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Snapshot of a defender

Reservists have a personal responsibility to perform their jobs at the same level of proficiency as their active duty counterparts, which can be a challenge. Thankfully, the Air Force Reserve employs experienced full-time reservists like Tech. Sgt. Carlos Gonzalez to meet that challenge.

Gonzalez is the 302nd Security Forces Squadron unit training manager who ensures the 302nd Airlift Wing defenders are trained equipped and ready to deploy.

Gonzalez is a graduate of the Phoenix Raven program, a specialized security forces training curriculum designed to teach Airmen how to protect aircrew and aircraft during airlift missions with heightened security needs.

Before taking on the responsibility of unit training manager, Gonzalez included some of these specialized skills in classes he conducted for security forces defenders. He taught Airmen how to deescalate hostile situations and resolve conflicts without physical confrontations.

“We spent a lot of time in Raven school learning tactics on how to deescalate situations and I think it’s very important to incorporate into training,” said Gonzalez. “It’s an outstanding tool to have.”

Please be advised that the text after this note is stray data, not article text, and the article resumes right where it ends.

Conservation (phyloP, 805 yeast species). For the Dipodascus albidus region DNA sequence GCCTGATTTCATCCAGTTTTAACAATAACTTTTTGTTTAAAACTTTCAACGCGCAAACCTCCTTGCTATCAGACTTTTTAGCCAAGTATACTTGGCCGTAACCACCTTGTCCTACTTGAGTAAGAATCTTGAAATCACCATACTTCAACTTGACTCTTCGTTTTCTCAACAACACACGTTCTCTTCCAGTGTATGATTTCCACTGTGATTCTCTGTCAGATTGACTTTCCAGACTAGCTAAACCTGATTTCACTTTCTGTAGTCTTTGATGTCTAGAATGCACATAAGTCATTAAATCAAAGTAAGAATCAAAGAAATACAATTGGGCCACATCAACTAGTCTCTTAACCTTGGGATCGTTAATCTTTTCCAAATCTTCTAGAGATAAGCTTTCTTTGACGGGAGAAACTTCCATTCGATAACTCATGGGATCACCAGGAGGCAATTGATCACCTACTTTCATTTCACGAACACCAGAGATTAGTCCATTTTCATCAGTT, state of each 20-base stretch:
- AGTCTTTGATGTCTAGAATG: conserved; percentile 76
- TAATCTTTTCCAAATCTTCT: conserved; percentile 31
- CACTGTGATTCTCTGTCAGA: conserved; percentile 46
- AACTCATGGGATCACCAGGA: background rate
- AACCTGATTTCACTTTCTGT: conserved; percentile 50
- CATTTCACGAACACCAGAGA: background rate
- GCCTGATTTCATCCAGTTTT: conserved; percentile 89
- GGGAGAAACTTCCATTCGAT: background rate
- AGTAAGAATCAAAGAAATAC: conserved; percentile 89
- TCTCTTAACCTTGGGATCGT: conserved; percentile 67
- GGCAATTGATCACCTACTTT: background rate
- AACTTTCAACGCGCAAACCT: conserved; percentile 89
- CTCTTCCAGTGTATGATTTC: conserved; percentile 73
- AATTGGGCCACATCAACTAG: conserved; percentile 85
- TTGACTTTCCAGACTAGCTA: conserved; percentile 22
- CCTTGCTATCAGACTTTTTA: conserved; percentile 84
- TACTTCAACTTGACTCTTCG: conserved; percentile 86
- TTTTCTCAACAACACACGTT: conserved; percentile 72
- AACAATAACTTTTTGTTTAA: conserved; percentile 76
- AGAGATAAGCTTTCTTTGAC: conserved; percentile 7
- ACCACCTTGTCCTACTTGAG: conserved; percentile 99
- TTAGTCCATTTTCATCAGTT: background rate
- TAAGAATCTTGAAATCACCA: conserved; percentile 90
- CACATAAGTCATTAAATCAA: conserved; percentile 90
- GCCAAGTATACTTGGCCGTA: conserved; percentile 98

Gonzalez says is always seeking ways to improve himself for his Airmen. He believes setting a good example and establishing credibility as a proficient defender, the Airmen in his squadron will follow suite.

“If I could have a squadron full of people like him, it would be phenomenal,” said Chief Master Sgt. Michael Gettman, 302nd SFS security forces manager, also a graduate of the Phoenix Raven program.

Gonzalez was inspired by his father’s service in the Army National Guard, but joined the Air Force Reserve in 2008 after getting a firsthand look at Peterson Air Force Base. He has been with the 302nd Airlift Wing ever since.

“Growing up while seeing my dad in uniform and seeing him go to Iraq and come back, and after 9/11, I knew I wanted to serve,” said Gonzalez.

Gonzalez now holds a full-time position with the 302nd AW and manages the training of all the wing’s Reserve Citizen Airman defenders.

“This unit has been a big part of my life for the past 10 years, and I’m just grateful for the opportunity to be able to work here full time and represent the squadron,” said Gonzalez. “It’s a great opportunity to help develop our Airmen to be better NCOs and leaders.”

DISCLAIMER: This article was originally published at the Defense Video Imagery Distribution System Hub (www.didvshub.net). The appearance of U.S. Department of Defense (DoD) visual information does not imply or constitute DoD endorsement.

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